• The concept of unmet need is based on the discrepancy between future childbearing wishes and contraceptive use rather than from a direct expression of contraceptive need by respondents (Cleland, Harbison, and Shah, 2014). Non-users at risk of unwanted pregnancy often cite contraceptive side effects and health risks, opposition to contraception, infrequent sexual activity, and breastfeeding status, as reasons for their non-use (Hussain, Sedgh, and Ashford, 2016). As a result, unmet need has been found to have low sensitivity and specificity in differentiating individuals who lack access to FP and/or who desire to use a method from individuals who do not (Senderowicz et al., 2023). Some researchers have called for a change in label for the indicator to “potential demand” or “utilization gap” to avoid the implication that women “need” or “demand” to use contraception (Speizer et al., 2022).
• Users of traditional methods are treated as non-users based on the implicit assumption that they lack access to, or information concerning, more effective methods.
• For married or cohabitating women, no allowance in the measurement of unmet need is made for sexual abstinence.
• Nearly all unmet need estimates are based exclusively on reports by women. When the male perspective is considered, husbands typically are more likely than wives to report FP use.
• Not all users of modern contraceptives have their specific needs met with the method they are currently using; this subpopulation should also be prioritized for FP services (see Rominski & Stephenson, 2019).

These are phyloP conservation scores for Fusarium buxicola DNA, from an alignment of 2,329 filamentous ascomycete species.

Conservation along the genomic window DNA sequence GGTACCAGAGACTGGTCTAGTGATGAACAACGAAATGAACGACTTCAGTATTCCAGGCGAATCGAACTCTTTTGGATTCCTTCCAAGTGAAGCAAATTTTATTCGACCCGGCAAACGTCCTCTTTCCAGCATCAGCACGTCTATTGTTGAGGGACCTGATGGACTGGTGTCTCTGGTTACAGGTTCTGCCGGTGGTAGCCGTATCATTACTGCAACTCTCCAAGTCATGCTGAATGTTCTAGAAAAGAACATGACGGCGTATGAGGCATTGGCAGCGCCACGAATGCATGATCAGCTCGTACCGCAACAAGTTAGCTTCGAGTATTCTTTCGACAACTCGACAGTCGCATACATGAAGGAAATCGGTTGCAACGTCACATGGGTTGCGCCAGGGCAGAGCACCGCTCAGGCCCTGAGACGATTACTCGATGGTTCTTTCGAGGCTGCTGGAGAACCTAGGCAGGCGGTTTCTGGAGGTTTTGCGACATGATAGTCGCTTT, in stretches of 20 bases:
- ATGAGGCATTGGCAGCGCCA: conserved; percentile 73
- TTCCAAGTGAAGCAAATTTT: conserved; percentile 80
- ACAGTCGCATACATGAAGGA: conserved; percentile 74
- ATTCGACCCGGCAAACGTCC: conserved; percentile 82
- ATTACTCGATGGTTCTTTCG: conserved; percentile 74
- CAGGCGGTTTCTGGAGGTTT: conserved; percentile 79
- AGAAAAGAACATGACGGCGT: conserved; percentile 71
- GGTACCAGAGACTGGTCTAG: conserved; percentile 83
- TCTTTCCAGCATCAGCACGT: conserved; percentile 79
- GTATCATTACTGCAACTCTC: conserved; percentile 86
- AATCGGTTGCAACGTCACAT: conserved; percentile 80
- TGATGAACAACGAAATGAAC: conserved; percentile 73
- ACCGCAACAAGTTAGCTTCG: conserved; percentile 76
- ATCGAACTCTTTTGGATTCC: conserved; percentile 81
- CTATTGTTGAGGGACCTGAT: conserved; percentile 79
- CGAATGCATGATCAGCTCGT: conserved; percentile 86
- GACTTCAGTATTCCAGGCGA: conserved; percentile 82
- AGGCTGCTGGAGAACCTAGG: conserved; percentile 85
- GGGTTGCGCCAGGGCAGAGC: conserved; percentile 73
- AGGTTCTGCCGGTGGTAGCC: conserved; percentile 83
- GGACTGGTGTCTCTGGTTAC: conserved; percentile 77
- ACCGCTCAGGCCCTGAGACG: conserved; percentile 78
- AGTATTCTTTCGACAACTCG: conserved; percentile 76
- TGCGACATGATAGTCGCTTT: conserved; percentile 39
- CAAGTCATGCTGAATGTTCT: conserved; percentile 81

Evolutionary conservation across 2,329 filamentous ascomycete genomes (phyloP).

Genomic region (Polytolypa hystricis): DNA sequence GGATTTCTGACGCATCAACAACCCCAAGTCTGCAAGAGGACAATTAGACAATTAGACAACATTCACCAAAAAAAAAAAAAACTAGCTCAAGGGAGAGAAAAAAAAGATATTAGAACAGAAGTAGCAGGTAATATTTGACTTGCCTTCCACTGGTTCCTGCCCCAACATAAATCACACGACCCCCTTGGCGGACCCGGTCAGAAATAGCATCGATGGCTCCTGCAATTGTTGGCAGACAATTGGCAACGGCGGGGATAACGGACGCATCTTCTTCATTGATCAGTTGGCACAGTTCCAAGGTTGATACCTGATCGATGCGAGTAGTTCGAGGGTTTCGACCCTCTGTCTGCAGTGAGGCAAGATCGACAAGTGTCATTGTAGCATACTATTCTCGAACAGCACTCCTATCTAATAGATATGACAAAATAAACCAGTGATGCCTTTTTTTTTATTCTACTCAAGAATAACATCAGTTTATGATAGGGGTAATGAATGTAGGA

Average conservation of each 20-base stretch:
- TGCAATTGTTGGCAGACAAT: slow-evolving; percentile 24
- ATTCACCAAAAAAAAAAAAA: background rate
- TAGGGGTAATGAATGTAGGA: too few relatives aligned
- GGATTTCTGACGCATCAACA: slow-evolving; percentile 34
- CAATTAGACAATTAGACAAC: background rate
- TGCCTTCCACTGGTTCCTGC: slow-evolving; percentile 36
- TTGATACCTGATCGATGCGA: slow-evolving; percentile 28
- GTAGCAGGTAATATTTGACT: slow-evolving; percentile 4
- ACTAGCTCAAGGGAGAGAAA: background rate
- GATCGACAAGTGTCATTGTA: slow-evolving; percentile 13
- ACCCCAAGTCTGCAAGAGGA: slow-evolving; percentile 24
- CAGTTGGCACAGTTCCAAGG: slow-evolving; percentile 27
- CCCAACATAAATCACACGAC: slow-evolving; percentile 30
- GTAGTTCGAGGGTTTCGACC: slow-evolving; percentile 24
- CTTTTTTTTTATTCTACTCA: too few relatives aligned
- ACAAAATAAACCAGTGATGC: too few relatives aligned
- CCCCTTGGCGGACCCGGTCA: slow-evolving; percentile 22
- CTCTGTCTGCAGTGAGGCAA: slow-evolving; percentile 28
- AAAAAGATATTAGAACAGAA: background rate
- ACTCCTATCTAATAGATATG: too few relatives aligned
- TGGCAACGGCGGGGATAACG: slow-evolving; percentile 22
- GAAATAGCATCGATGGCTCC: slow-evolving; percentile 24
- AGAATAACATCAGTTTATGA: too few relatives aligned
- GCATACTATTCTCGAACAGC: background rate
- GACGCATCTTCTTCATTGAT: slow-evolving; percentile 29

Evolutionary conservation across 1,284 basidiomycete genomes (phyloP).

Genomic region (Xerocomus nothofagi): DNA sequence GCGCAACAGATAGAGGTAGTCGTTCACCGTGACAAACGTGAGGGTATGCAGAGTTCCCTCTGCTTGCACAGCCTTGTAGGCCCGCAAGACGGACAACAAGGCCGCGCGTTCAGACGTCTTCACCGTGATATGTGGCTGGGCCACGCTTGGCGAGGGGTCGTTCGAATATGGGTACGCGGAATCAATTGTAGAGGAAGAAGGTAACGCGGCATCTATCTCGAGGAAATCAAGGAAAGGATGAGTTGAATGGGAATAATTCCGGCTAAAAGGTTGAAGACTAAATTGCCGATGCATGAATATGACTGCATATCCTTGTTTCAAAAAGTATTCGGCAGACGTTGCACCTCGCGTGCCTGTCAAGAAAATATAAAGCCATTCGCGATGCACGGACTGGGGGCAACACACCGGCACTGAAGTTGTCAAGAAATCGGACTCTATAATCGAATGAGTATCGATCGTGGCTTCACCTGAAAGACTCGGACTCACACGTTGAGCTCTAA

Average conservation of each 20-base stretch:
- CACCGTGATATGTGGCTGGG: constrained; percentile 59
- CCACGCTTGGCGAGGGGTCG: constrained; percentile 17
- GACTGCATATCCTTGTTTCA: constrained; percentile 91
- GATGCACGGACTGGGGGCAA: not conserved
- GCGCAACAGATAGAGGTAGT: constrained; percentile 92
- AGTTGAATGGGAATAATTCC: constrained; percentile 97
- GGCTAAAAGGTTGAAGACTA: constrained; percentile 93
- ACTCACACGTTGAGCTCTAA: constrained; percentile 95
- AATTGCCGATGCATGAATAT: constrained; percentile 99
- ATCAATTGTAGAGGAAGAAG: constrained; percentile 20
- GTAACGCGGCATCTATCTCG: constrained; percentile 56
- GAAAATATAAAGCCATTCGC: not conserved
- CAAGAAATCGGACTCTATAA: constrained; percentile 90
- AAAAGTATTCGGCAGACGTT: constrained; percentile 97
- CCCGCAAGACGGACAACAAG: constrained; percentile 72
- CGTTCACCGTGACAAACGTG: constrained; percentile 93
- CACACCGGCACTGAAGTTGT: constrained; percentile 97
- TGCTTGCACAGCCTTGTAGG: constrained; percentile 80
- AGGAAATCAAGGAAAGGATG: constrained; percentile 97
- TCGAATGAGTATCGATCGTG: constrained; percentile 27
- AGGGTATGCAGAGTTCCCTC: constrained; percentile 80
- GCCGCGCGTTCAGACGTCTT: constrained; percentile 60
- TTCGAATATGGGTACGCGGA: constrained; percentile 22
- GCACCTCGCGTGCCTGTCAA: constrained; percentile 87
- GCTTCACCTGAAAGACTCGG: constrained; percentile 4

(Excerpted from: Becker L, Wolf J, Levine R (2006) Measuring commitment to health. Center for Global Development.)

By decreasing unmet need, governments will also decrease unwanted pregnancies, which occur disproportionately among the poor and may have a significant impact on poverty status. An examination of unwanted fertility rates in low-income countries found that in more than three-quarters of the countries, the poorest quintile experienced a higher unwanted fertility rate than the wealthiest (Gelband H, et al. 2001). In many cases, the difference between the two is substantial.

Unwanted pregnancies often tend to be higher risk, particularly among women at the extremes of the fertile age spectrum. Unwanted pregnancy is strongly associated with maternal mortality through unsafe abortion and pregnancy complications involved with high-risk factors (Klima, 1998). Some evidence suggests that the children who are the products of unwanted pregnancies experience negative outcomes later in life (Marston & Cleland, 2003). In addition to the mortality effects of unintended pregnancy, it also can limit educational opportunities for the mother, and can strain household finances. All of these factors collectively can impact the poverty status of the whole family in both the short and the long term (Gelband, et al., 2001).

A gender-sensitive approach to unmet need, or the contraceptive use gap, would examine which factors lead to unmet need, distinguish between the unmet need of women and men, and include gender-sensitive service-delivery strategies.

1. Gender considerations that may lead to unmet need:

• Do women and men have different access to the knowledge and household resources that would enable them to use FP effectively?